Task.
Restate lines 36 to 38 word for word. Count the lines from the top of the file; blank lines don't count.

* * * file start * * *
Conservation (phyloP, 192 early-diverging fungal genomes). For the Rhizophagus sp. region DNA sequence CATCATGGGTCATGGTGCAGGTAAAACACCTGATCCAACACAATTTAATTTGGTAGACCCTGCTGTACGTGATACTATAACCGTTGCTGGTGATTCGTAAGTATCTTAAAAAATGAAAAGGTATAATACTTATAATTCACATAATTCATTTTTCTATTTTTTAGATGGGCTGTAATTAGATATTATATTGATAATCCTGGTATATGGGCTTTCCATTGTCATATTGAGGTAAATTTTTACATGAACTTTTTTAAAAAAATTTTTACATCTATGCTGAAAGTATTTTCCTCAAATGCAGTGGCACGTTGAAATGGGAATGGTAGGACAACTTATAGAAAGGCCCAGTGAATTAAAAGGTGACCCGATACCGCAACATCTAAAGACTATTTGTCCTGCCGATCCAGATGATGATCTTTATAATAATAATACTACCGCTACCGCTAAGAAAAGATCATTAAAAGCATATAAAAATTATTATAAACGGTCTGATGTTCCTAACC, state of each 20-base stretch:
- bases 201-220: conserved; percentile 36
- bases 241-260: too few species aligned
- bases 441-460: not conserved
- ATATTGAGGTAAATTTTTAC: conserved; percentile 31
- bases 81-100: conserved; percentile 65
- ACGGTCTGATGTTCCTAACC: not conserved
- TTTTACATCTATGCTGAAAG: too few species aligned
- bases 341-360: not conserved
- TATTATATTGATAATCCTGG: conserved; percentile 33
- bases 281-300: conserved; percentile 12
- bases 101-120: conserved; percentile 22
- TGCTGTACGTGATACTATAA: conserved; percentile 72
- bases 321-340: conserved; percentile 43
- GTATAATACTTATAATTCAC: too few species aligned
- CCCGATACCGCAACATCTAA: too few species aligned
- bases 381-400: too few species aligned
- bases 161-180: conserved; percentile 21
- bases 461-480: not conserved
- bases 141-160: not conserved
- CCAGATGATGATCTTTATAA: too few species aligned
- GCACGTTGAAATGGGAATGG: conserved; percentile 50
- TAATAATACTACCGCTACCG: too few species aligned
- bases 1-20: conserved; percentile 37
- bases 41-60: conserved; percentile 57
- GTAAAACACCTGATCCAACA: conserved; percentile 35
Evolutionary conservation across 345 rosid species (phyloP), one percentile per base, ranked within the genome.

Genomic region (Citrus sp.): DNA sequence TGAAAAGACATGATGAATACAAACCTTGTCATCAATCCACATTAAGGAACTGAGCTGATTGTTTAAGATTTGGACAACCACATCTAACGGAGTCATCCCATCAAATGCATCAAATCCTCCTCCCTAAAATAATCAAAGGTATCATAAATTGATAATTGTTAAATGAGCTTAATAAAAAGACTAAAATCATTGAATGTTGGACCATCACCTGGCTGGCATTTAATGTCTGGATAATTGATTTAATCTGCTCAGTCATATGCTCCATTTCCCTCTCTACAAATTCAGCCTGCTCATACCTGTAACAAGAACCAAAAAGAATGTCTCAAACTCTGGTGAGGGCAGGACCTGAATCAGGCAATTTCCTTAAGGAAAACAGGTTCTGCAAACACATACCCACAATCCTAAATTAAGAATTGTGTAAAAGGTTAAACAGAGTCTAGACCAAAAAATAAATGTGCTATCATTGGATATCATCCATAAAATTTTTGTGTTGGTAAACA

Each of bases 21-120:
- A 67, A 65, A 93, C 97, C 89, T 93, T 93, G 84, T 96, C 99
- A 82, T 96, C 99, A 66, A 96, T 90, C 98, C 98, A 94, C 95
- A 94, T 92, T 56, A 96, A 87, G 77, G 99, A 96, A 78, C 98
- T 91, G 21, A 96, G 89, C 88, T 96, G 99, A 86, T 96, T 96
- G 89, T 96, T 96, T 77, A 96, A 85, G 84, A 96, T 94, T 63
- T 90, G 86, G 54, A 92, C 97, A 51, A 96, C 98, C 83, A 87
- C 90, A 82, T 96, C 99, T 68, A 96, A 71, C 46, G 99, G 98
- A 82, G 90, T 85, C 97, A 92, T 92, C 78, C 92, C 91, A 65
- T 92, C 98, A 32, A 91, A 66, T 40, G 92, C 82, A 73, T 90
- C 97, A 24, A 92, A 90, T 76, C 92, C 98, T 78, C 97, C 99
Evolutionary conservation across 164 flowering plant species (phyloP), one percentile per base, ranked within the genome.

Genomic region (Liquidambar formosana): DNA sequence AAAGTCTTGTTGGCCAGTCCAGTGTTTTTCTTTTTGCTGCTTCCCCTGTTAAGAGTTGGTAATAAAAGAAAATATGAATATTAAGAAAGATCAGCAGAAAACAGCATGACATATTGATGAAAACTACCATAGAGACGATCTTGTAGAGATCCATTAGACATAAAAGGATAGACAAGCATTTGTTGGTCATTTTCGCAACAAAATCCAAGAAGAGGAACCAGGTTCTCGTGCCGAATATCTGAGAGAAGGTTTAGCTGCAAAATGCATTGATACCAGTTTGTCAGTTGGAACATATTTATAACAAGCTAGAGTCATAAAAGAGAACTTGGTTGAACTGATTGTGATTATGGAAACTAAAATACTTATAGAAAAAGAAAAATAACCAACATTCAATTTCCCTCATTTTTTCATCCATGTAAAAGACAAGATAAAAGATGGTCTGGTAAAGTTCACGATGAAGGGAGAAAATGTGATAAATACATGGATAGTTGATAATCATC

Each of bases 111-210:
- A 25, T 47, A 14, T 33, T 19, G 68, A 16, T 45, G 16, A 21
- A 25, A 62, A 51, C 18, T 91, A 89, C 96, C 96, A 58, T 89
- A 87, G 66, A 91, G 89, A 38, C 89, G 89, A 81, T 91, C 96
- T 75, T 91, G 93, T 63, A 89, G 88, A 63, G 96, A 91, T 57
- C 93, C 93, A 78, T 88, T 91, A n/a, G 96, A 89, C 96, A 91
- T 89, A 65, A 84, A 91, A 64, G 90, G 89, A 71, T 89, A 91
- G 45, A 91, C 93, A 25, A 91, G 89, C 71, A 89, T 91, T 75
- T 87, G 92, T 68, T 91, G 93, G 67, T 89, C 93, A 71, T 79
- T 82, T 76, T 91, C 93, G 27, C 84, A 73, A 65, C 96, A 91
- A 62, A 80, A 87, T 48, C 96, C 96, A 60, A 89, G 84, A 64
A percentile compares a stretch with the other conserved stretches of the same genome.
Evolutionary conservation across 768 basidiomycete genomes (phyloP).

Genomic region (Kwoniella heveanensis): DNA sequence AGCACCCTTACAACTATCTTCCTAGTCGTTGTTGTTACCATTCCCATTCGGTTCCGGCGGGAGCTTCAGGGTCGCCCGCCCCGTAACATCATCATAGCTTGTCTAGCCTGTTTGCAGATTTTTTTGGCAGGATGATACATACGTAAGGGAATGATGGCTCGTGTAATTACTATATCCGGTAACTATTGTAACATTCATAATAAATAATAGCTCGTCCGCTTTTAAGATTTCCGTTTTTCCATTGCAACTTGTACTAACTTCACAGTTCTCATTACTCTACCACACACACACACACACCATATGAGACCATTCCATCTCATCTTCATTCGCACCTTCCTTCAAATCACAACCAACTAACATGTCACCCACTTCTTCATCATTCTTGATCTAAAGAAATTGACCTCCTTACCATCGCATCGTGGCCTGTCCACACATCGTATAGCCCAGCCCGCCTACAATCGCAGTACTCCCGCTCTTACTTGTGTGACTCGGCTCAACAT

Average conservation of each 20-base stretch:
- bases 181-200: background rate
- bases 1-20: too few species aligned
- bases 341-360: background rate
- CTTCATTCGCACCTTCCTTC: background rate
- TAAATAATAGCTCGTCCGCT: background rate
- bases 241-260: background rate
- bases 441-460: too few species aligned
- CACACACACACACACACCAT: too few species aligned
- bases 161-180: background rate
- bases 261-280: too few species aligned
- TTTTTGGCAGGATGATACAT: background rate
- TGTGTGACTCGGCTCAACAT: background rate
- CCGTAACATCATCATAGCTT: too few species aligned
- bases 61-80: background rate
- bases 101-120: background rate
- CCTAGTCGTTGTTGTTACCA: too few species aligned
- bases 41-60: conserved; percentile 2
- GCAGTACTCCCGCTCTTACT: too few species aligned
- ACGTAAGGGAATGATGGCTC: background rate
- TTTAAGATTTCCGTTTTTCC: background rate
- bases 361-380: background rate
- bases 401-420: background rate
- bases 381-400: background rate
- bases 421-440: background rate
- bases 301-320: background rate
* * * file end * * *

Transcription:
- C 90, A 82, T 96, C 99, T 68, A 96, A 71, C 46, G 99, G 98
- A 82, G 90, T 85, C 97, A 92, T 92, C 78, C 92, C 91, A 65
- T 92, C 98, A 32, A 91, A 66, T 40, G 92, C 82, A 73, T 90